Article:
Re: Access Keys for Hyperlinks on Web Pages for the Visually Impaired [www-html-editorReference: Role?id=7809]

On Monday my mate and sparring partner John Foliot wrote:

> Orion Adrian wrote:
>> And this [ACCESS element - JF] still has the problem of specifying
>> keys. The UA needs to be
>> responsible for assigning keys and the content needs to be
>> responsible for specifying roles and the W3C needs to be responsbile
>> for creating a standard set of roles that everybody can use.
> Yes and I screamed bloody hell when I read that authors would still be
> able to declare specific keybindings.
> I have also been told, unofficially, that the use case recommendation
> would see a "cascade" type mechanism that would go something like:
>  1)User defined keymappings over-ride all other settings
>  2)User-agent keymappings over-ride author declared bindings
>  3)Author declared bindings
> We need to ensure that this becomes "codified" into the
> spec/recommendation: that it moves from "unofficial" to "official". This
> also, however, requires the software tools to deliver to spec.  Maybe
> they will. Maybe they won't...  But at least *maybe* the users who would
> be genuinely adversely affected by this may find some relief.

Note that having conflict resolution required by spec, and therefore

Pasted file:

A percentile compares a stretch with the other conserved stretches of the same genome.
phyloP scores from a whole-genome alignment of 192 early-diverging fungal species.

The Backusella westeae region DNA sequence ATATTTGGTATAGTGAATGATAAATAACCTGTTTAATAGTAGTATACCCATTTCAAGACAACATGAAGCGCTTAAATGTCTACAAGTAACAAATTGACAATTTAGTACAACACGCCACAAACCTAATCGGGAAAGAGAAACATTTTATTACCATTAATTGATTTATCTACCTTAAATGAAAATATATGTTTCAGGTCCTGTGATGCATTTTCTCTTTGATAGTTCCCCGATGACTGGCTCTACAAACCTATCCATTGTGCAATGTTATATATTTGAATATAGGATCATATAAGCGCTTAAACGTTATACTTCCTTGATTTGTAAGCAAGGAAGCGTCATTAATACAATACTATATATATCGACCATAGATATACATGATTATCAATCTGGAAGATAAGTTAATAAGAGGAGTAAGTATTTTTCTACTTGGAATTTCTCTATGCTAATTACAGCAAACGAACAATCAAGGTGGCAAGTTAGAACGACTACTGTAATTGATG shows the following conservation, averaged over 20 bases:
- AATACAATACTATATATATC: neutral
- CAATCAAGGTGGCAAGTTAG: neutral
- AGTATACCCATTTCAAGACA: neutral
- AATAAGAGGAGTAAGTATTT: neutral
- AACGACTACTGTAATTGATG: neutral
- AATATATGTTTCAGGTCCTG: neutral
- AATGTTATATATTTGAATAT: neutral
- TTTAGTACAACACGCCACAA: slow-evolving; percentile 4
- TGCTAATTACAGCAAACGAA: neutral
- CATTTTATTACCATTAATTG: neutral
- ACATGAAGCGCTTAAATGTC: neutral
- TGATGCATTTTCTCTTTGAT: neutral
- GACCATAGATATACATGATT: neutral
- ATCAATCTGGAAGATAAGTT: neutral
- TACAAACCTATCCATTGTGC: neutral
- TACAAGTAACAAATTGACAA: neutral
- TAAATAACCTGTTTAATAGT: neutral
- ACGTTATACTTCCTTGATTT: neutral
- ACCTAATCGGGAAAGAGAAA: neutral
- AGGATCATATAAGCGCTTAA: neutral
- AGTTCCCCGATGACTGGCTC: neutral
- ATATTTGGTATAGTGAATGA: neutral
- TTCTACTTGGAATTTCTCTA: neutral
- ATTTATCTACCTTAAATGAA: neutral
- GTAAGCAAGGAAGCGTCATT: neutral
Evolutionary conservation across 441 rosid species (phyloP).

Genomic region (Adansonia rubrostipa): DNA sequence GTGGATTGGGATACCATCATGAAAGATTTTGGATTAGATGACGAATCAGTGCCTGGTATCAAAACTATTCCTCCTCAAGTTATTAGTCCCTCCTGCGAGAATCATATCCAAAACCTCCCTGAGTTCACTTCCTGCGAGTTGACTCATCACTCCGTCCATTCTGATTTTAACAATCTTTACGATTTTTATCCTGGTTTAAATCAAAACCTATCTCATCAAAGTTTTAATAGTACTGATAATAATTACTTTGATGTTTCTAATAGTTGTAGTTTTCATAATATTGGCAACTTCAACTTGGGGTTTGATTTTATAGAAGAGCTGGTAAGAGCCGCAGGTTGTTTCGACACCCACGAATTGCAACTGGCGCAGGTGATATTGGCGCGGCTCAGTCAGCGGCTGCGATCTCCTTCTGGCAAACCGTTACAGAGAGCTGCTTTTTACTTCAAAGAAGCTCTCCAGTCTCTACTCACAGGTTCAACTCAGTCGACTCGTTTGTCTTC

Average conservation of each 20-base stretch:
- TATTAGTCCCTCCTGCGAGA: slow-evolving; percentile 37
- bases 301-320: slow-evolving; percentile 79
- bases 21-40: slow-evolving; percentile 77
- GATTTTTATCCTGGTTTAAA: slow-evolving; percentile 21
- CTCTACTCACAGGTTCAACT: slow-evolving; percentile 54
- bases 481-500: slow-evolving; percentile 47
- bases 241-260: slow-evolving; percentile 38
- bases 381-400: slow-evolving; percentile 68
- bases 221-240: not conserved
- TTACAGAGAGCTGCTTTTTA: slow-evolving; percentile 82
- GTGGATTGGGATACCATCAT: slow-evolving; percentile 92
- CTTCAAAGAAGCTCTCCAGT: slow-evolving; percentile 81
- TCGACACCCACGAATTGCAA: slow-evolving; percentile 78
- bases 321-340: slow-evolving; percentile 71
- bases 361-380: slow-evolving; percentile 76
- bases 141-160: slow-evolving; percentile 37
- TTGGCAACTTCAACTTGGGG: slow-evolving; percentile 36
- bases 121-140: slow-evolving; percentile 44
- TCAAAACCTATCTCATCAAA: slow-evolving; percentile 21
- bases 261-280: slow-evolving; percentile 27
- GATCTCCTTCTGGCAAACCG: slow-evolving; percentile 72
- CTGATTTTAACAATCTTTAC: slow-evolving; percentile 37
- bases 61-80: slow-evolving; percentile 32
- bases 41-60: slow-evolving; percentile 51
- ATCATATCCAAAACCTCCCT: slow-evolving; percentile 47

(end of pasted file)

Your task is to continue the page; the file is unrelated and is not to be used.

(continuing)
notification of the actual bindings used provided by the user agent, is a  
clear requirement for their use in Compund Documents built by Reference.  
There is plenty of text around that can serve as a basis.

> Therefore, if XHTML2 must contained this flawed functionality, then
> clear conflict resolution MUST be part of the specification

Indeed. As it should have been for several years now. But the mysteries of  
editing drafts mean taht some things appear in early  drafts and some in  
late drafts. What appears in Candidate and Proposed Recommendations is  
what is really critical, although having seen it in previous drafts does  
indeed give comfort...

> The Draft Authors have stated: "...Author-defined key bindings are a
> requirement of many members of our user community...".

Without entering into the argument on evidence, it does makes sense for a  
site to be able to declare a mnemonic scheme as a suggestion.

> The emergence of ACCESS and @role will allow authors to declare
> intent (which is good!),


> leave the rest to the user agents.

Well, why not let us have a hint?

>  The reason
> given: "...A good example is a mobile application where links need to be
> mapped to numeric keys..." sidesteps entirely the issue of numeric
> keybindings previously assigned

Yes, this is indeed bad logic.



Charles McCathieNevile           
   hablo español  -  je parle français  -  jeg lærer norsk
      Peek into the kitchen:

Received on Monday, 14 November 2005 21:06:31 UTC